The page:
It has a one-click installer, runs locally, requires “no dependencies or technical knowledge” and, most importantly, does not communicate with the cloud. Diffusion Bee is a simple way to run all that AI art stuff on your Mac M1 (or M2).
There really is a lot more to be said about what stable streaming and similar generative machine learning art models are and what they could mean. But I think it’s worth noting that now you can get this to work locally. This means that your work is not subject to any data collection – not to mention that it’s quite fun to do it locally.
In fact, whether this machine learning app is your cup of tea or not, it’s exactly the kind of potential Apple Silicon promises. While you can do a lot of work with PCs and NVIDIA GPUs, what the Mac has to offer is simplicity and a single vendor. And, to put it another way, while there are some great PCs out there, the laptop landscape is more of a mixed bag. The Mac has the ability to do a lot while remaining cool and quiet.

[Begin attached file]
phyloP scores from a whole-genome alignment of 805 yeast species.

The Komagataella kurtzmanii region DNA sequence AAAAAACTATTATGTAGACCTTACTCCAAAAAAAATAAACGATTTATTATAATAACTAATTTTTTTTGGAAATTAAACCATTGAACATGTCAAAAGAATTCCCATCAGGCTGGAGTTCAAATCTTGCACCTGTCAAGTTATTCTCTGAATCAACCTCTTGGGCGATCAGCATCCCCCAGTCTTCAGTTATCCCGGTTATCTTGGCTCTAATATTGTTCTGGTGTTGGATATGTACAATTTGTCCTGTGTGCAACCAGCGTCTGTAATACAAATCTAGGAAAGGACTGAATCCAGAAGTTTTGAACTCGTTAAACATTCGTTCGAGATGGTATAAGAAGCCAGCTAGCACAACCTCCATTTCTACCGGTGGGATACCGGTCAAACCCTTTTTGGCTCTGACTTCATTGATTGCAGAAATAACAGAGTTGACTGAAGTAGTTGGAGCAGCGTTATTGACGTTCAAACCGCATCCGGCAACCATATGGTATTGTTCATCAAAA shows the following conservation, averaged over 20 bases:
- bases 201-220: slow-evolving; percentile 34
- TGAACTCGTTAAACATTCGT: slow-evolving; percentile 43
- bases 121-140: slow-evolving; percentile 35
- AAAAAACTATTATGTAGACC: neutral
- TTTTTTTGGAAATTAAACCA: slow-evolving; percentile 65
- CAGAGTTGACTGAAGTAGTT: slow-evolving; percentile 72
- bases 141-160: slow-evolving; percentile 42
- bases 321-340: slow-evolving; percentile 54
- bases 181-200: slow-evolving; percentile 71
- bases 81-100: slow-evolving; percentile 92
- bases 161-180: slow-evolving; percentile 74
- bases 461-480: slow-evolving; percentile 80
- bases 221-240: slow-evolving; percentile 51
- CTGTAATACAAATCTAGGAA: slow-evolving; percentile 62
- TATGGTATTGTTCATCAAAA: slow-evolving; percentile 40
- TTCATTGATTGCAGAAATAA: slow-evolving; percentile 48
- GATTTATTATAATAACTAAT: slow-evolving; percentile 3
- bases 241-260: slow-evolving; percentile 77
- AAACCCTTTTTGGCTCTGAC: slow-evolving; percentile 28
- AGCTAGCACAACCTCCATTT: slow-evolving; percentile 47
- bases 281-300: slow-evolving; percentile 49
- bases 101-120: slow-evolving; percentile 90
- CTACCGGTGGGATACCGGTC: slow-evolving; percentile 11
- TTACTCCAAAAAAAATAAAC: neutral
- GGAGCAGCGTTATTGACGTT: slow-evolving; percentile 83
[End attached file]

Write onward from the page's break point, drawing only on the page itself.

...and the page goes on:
And this “one-click” “dependency-free” thing is clearly appealing.
Features, from the dev:
Complete data privacy – nothing is sent to the cloud
Clean and easy to use user interface
No dependencies needed
Multiple image sizes
Optimized for M1/M2 chips
Runs locally on your computer
Check out the GitHub:
Before there’s a misunderstanding, “local” always implies Stable Diffusion checkpoints and datasources. You are not using your own data as a training set. This is the main caveat of this whole supposed AI art phenomenon. The AI doesn’t “do” the art here; it relies on very large and very particular data sets, which also determine the outputs you get.
I’m personally interested in their other tool, Liner.ai, which works with your own training data – and is also easy to set up on your local machine. This also works on Windows and Linux:
It’s not just that controlling the dataset is more ethical; this is perhaps the most interesting long-term application of machine learning. This can mean material that is both more personal and varied.
In the short term, however, Stable Diffusion and its ilk are both fascinating and worthy of critical analysis.